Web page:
Cannabidiol (CBD) is a non-psychoactive cannabinoid present in the cannabis plant (Cannabis sativa L) along with many other cannabinoids that may either exhibit psychoactive or non-psychoactive properties.
As an isolated substance, CBD is not a controlled drug. However the process of extracting or isolating CBD from the cannabis plant may co-extract other cannabinoids and products could unintentionally include other non-psychoactive or, more significantly, psychoactive cannabinoid substances.
Kit Malthouse MP, Minister of State for Crime and Policing, wrote to the Chair of Advisory Council on the Misuse of Drugs (ACMD), to seek advice on the issue of CBD products which are not medicines; specifically on the controlled cannabinoids that could be present and the concentrations that they could be present at.
CBD plant extract or plant isolates have gained salience as an ingredient in food supplements and in some cosmetic products, and there has been a proliferation of such products, available online and on the high street.
The report on the international ring trial on CBD and controlled cannabinoids in consumer products will be published on the Government Chemist website later this month.
Cannabis oil is 1 of the 5 classes of cannabis that may currently be legally sold in Canada by provincially and territorially-authorized retailers:
When importing or exporting industrial hemp seeds or grain, you may also need to obtain an import or export permit from the other country, depending on their rules.
Although it may not have more than 0.3% THC, there is no limit to the amount of CBD that may be contained in industrial hemp plants.
The difference between cannabis oil and hemp-seed oil
Movement of cannabis and cannabis products between countries is covered by 3 United Nations drug conventions, including the Single Convention on Narcotic Drugs of 1961 as amended by the 1972 Protocol.
It was not legal to produce, sell, import or export CBD unless authorized for medical or scientific purposes.
CBD and products containing CBD, such as cannabis oil, may only be sold by a:
CBD can be found in different varieties of the cannabis plant, including hemp.
The study of cannabis and cannabis-derived compounds in clinical trial settings is needed to assess the safety and effectiveness of these substances for the treatment of any disease or condition. FDA’s December 2016 Guidance for Industry: Botanical Drug Development provides specific recommendations on submitting INDs for botanical drug products, such as those derived from cannabis, in support of future marketing applications for these products. The agency’s July 2020 draft guidance, Cannabis and Cannabis-Derived Compounds: Quality Considerations for Clinical Research Guidance for Industry, highlights quality considerations for anyone wishing to conduct clinical research in this area, particularly those who are less familiar with the FDA.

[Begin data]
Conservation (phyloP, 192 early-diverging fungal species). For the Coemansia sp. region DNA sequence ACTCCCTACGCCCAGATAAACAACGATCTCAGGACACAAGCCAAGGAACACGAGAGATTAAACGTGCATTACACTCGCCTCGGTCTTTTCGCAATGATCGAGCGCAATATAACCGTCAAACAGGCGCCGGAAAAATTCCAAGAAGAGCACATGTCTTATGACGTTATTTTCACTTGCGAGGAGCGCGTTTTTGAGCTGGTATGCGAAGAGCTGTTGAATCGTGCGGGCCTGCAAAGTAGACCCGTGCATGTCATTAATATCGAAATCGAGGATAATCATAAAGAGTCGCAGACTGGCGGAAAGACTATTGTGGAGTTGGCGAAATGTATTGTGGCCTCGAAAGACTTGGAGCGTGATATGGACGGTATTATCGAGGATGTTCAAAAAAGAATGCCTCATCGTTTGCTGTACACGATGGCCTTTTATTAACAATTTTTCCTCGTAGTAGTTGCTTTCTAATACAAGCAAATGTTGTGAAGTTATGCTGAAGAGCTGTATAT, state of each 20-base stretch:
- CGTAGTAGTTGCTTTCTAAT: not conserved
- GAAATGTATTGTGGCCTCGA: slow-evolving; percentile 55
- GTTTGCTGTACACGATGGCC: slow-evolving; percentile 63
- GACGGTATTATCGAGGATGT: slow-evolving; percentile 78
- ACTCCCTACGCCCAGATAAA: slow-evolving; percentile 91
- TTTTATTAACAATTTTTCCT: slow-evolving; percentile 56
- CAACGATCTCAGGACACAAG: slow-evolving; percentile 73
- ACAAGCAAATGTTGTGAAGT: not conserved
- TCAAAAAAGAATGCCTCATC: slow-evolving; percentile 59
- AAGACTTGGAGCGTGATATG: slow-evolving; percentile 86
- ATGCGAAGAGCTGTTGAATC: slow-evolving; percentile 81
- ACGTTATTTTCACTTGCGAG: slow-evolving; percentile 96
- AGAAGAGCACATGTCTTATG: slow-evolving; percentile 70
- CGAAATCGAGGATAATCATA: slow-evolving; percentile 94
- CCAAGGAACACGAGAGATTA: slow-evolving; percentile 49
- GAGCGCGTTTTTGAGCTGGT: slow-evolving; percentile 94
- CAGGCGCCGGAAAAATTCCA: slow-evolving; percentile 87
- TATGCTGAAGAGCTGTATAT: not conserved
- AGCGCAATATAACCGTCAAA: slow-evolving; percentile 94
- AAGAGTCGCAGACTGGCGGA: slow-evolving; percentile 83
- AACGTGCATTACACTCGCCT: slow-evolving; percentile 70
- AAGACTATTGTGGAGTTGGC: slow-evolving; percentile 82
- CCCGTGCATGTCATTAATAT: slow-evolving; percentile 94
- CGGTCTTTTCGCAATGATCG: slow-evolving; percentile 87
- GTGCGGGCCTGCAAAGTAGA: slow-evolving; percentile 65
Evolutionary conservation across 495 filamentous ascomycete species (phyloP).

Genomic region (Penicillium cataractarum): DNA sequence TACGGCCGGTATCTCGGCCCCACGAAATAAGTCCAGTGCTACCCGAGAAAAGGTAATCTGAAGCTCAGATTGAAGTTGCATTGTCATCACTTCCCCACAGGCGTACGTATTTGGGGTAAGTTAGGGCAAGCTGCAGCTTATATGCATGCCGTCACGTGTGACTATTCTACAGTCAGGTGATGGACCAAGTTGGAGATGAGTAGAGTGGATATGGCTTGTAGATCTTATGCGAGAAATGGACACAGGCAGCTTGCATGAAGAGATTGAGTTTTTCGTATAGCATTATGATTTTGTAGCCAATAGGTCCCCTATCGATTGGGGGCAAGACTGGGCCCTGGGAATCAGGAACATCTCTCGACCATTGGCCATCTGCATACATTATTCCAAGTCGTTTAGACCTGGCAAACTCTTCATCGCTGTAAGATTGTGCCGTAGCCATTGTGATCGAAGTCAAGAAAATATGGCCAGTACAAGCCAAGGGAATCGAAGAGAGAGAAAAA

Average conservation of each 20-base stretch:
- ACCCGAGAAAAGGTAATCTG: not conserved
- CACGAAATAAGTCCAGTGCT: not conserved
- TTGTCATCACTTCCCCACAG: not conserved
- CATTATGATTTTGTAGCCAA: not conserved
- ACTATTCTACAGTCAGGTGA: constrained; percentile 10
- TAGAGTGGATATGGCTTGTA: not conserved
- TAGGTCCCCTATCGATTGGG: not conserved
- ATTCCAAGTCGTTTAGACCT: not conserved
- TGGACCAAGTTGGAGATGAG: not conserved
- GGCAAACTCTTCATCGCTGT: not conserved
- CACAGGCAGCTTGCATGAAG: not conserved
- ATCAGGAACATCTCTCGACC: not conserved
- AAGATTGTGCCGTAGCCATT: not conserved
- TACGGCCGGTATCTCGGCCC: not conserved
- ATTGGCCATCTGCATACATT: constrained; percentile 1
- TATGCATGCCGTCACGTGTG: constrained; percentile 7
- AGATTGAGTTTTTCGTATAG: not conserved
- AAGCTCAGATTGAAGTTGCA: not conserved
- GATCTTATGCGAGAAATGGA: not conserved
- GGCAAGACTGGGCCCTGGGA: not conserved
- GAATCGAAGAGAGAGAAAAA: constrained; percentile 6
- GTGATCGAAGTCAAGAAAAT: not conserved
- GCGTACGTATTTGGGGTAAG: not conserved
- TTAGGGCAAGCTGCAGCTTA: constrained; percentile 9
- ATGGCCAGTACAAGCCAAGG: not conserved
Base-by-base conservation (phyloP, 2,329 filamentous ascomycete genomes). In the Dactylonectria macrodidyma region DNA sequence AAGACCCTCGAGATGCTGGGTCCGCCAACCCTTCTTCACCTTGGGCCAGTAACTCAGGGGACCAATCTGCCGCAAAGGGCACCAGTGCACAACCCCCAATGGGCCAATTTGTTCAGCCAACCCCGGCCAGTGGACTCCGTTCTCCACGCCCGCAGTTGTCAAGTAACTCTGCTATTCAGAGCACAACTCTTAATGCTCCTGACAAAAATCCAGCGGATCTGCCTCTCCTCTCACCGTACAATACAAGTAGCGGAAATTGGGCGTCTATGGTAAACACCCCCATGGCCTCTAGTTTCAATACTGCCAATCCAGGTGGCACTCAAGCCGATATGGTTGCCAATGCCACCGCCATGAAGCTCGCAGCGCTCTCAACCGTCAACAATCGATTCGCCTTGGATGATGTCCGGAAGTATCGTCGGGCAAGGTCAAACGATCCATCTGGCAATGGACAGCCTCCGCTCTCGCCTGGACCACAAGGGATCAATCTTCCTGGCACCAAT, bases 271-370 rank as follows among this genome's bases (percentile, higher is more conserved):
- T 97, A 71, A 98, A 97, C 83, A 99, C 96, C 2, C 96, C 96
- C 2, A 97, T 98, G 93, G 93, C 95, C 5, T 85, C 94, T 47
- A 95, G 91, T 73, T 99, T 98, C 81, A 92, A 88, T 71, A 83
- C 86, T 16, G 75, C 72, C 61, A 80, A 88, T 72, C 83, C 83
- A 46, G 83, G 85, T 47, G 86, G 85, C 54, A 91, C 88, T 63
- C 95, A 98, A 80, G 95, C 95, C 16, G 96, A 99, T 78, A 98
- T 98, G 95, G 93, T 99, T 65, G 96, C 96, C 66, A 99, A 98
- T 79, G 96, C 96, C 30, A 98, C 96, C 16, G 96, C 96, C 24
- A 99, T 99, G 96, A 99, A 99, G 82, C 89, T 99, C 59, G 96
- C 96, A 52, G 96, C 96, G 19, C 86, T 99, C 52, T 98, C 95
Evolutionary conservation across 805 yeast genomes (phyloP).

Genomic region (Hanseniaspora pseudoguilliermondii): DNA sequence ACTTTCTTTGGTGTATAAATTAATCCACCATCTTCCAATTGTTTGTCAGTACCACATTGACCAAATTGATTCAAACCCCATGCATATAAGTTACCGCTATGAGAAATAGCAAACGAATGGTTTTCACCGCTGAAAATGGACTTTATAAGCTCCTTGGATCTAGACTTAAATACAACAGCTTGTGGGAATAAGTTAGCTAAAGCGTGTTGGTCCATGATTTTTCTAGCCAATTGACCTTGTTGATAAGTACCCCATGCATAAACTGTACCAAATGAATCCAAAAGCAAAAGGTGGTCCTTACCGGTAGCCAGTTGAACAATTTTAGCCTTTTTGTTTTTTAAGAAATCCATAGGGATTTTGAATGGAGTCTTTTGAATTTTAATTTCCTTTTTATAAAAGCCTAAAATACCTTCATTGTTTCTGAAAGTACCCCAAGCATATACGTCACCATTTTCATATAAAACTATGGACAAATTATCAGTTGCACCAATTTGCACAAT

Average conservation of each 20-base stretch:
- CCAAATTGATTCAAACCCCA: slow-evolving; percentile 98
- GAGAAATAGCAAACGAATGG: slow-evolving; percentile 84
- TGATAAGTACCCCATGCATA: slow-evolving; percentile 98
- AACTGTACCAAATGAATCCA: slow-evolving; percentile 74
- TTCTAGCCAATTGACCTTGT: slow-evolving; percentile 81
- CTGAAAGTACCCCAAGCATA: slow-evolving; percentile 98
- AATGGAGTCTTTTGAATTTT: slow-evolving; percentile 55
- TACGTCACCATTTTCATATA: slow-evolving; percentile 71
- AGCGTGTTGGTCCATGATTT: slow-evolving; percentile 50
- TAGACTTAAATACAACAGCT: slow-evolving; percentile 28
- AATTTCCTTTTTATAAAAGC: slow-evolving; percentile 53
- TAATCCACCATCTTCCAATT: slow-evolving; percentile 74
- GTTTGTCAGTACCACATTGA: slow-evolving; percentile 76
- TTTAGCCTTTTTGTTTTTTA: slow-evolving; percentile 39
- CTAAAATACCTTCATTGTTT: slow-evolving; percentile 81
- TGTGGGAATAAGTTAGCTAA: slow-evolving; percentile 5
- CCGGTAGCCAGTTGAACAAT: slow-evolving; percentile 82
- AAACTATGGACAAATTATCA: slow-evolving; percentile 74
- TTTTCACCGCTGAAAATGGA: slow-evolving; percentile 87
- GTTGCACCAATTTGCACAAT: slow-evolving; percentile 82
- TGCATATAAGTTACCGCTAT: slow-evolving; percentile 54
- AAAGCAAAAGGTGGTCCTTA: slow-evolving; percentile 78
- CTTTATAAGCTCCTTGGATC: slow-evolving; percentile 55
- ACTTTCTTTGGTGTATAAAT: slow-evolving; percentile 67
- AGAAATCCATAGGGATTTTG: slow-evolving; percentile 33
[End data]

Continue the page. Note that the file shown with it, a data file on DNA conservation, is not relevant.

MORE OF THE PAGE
Silva, et al. Prenatal tetrahydrocannabinol (THC) alters cognitive function and amphetamine response from weaning to adulthood in the rat. Neurotoxicol and Teratol 2012; 34(1): 63-71.
A. We understand that parents are trying to find treatments for their children’s medical conditions. However, the use of untested drugs can have unpredictable and unintended consequences. Caregivers and patients can be confident that FDA-approved drugs have been carefully evaluated for safety, efficacy, and quality, and are monitored by the FDA once they are on the market. The FDA continues to support sound, scientifically-based research into the medicinal uses of drug products containing cannabis or cannabis-derived compounds, and will continue to work with companies interested in bringing safe, effective, and quality products to market. With the exception of Epidiolex, Marinol, and Syndros, no product containing cannabis or cannabis-derived compounds (either plant-based or synthetic) has been approved as safe and effective for use in any patient population, whether pediatric or adult.
The GRAS conclusions can apply to ingredients for human food marketed by other companies, if they are manufactured in a way that is consistent with the notices and they meet the listed specifications. Some of the intended uses for these ingredients include adding them as source of protein, carbohydrates, oil, and other nutrients to beverages (juices, smoothies, protein drinks, plant-based alternatives to dairy products), soups, dips, spreads, sauces, dressings, plant-based alternatives to meat products, desserts, baked goods, cereals, snacks and nutrition bars. Products that contain any of these hemp seed-derived ingredients must declare them by name on the ingredient list.
A. Cannabis is a plant of the Cannabaceae family and contains more than eighty biologically active chemical compounds. The most commonly known compounds are delta-9-tetrahydrocannabinol (THC) and cannabidiol (CBD). Parts of the Cannabis sativa plant have been controlled under the Controlled Substances Act (CSA) since 1970 under the drug class “Marihuana” (commonly referred to as “marijuana”) [21 U.S.C. 802(16)]. “Marihuana” is listed in Schedule I of the CSA due to its high potential for abuse, which is attributable in large part to the psychoactive effects of THC, and the absence of a currently accepted medical use of the plant in the United States.